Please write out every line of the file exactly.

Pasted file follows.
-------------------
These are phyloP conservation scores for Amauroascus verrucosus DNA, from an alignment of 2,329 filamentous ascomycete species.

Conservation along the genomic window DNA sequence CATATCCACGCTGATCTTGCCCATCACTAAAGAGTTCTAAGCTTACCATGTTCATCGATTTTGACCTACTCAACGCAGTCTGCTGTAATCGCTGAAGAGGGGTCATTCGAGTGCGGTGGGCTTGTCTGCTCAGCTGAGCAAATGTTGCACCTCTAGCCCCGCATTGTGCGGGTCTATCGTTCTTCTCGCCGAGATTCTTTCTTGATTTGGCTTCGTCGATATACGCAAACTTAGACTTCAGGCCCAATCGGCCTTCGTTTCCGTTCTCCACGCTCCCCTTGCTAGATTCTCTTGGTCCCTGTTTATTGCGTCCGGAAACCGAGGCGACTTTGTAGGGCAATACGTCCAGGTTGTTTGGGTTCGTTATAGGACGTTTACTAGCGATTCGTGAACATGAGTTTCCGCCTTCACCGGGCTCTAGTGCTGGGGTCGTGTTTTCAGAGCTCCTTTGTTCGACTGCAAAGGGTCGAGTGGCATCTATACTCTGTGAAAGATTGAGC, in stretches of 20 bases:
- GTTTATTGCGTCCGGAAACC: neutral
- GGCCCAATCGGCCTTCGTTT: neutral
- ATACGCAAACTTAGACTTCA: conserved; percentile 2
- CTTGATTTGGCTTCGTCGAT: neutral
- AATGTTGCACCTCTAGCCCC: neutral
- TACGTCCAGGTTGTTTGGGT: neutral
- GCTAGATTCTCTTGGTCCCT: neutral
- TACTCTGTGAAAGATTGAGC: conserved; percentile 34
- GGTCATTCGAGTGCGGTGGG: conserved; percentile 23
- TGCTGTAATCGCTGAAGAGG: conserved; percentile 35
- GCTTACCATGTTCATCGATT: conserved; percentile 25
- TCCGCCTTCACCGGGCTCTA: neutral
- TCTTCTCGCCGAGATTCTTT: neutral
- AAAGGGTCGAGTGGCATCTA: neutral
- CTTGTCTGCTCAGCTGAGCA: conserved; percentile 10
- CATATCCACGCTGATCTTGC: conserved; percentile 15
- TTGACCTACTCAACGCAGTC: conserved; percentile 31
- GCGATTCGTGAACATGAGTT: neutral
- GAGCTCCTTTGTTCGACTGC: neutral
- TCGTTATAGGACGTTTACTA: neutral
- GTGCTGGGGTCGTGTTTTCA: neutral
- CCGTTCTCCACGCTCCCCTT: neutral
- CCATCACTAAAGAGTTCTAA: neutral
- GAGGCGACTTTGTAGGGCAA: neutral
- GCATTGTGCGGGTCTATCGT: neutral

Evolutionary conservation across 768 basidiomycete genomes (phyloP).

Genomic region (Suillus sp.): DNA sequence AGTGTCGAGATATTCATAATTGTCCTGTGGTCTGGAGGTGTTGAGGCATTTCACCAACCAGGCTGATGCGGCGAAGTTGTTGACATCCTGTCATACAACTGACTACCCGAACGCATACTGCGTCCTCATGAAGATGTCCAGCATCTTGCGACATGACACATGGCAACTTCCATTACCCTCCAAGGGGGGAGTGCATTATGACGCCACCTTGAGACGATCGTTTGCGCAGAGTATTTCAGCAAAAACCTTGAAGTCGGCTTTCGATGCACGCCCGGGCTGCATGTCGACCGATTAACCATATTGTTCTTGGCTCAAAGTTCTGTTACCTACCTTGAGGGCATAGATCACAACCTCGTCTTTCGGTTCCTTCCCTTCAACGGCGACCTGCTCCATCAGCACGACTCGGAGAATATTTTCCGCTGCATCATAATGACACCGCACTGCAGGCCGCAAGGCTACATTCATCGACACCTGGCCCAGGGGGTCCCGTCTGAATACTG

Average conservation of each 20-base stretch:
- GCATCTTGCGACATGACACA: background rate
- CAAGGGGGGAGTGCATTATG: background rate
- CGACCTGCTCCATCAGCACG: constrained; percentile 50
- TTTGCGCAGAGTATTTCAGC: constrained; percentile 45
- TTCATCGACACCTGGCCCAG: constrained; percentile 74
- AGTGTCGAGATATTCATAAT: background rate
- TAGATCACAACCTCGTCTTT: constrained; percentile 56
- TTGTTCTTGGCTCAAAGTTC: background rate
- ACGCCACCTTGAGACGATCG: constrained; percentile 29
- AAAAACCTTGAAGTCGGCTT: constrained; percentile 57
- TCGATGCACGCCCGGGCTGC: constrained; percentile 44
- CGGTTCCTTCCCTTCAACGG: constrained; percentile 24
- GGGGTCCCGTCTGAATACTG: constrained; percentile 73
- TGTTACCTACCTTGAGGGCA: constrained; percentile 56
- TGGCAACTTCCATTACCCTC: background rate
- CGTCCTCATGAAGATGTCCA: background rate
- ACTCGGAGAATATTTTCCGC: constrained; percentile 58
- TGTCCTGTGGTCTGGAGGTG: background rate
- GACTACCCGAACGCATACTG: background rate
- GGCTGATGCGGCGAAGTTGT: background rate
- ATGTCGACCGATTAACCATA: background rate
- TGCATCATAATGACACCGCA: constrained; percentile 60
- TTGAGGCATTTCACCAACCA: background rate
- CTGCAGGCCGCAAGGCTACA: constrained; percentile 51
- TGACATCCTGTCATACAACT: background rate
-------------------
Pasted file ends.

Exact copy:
These are phyloP conservation scores for Amauroascus verrucosus DNA, from an alignment of 2,329 filamentous ascomycete species.

Conservation along the genomic window DNA sequence CATATCCACGCTGATCTTGCCCATCACTAAAGAGTTCTAAGCTTACCATGTTCATCGATTTTGACCTACTCAACGCAGTCTGCTGTAATCGCTGAAGAGGGGTCATTCGAGTGCGGTGGGCTTGTCTGCTCAGCTGAGCAAATGTTGCACCTCTAGCCCCGCATTGTGCGGGTCTATCGTTCTTCTCGCCGAGATTCTTTCTTGATTTGGCTTCGTCGATATACGCAAACTTAGACTTCAGGCCCAATCGGCCTTCGTTTCCGTTCTCCACGCTCCCCTTGCTAGATTCTCTTGGTCCCTGTTTATTGCGTCCGGAAACCGAGGCGACTTTGTAGGGCAATACGTCCAGGTTGTTTGGGTTCGTTATAGGACGTTTACTAGCGATTCGTGAACATGAGTTTCCGCCTTCACCGGGCTCTAGTGCTGGGGTCGTGTTTTCAGAGCTCCTTTGTTCGACTGCAAAGGGTCGAGTGGCATCTATACTCTGTGAAAGATTGAGC, in stretches of 20 bases:
- GTTTATTGCGTCCGGAAACC: neutral
- GGCCCAATCGGCCTTCGTTT: neutral
- ATACGCAAACTTAGACTTCA: conserved; percentile 2
- CTTGATTTGGCTTCGTCGAT: neutral
- AATGTTGCACCTCTAGCCCC: neutral
- TACGTCCAGGTTGTTTGGGT: neutral
- GCTAGATTCTCTTGGTCCCT: neutral
- TACTCTGTGAAAGATTGAGC: conserved; percentile 34
- GGTCATTCGAGTGCGGTGGG: conserved; percentile 23
- TGCTGTAATCGCTGAAGAGG: conserved; percentile 35
- GCTTACCATGTTCATCGATT: conserved; percentile 25
- TCCGCCTTCACCGGGCTCTA: neutral
- TCTTCTCGCCGAGATTCTTT: neutral
- AAAGGGTCGAGTGGCATCTA: neutral
- CTTGTCTGCTCAGCTGAGCA: conserved; percentile 10
- CATATCCACGCTGATCTTGC: conserved; percentile 15
- TTGACCTACTCAACGCAGTC: conserved; percentile 31
- GCGATTCGTGAACATGAGTT: neutral
- GAGCTCCTTTGTTCGACTGC: neutral
- TCGTTATAGGACGTTTACTA: neutral
- GTGCTGGGGTCGTGTTTTCA: neutral
- CCGTTCTCCACGCTCCCCTT: neutral
- CCATCACTAAAGAGTTCTAA: neutral
- GAGGCGACTTTGTAGGGCAA: neutral
- GCATTGTGCGGGTCTATCGT: neutral

Evolutionary conservation across 768 basidiomycete genomes (phyloP).

Genomic region (Suillus sp.): DNA sequence AGTGTCGAGATATTCATAATTGTCCTGTGGTCTGGAGGTGTTGAGGCATTTCACCAACCAGGCTGATGCGGCGAAGTTGTTGACATCCTGTCATACAACTGACTACCCGAACGCATACTGCGTCCTCATGAAGATGTCCAGCATCTTGCGACATGACACATGGCAACTTCCATTACCCTCCAAGGGGGGAGTGCATTATGACGCCACCTTGAGACGATCGTTTGCGCAGAGTATTTCAGCAAAAACCTTGAAGTCGGCTTTCGATGCACGCCCGGGCTGCATGTCGACCGATTAACCATATTGTTCTTGGCTCAAAGTTCTGTTACCTACCTTGAGGGCATAGATCACAACCTCGTCTTTCGGTTCCTTCCCTTCAACGGCGACCTGCTCCATCAGCACGACTCGGAGAATATTTTCCGCTGCATCATAATGACACCGCACTGCAGGCCGCAAGGCTACATTCATCGACACCTGGCCCAGGGGGTCCCGTCTGAATACTG

Average conservation of each 20-base stretch:
- GCATCTTGCGACATGACACA: background rate
- CAAGGGGGGAGTGCATTATG: background rate
- CGACCTGCTCCATCAGCACG: constrained; percentile 50
- TTTGCGCAGAGTATTTCAGC: constrained; percentile 45
- TTCATCGACACCTGGCCCAG: constrained; percentile 74
- AGTGTCGAGATATTCATAAT: background rate
- TAGATCACAACCTCGTCTTT: constrained; percentile 56
- TTGTTCTTGGCTCAAAGTTC: background rate
- ACGCCACCTTGAGACGATCG: constrained; percentile 29
- AAAAACCTTGAAGTCGGCTT: constrained; percentile 57
- TCGATGCACGCCCGGGCTGC: constrained; percentile 44
- CGGTTCCTTCCCTTCAACGG: constrained; percentile 24
- GGGGTCCCGTCTGAATACTG: constrained; percentile 73
- TGTTACCTACCTTGAGGGCA: constrained; percentile 56
- TGGCAACTTCCATTACCCTC: background rate
- CGTCCTCATGAAGATGTCCA: background rate
- ACTCGGAGAATATTTTCCGC: constrained; percentile 58
- TGTCCTGTGGTCTGGAGGTG: background rate
- GACTACCCGAACGCATACTG: background rate
- GGCTGATGCGGCGAAGTTGT: background rate
- ATGTCGACCGATTAACCATA: background rate
- TGCATCATAATGACACCGCA: constrained; percentile 60
- TTGAGGCATTTCACCAACCA: background rate
- CTGCAGGCCGCAAGGCTACA: constrained; percentile 51
- TGACATCCTGTCATACAACT: background rate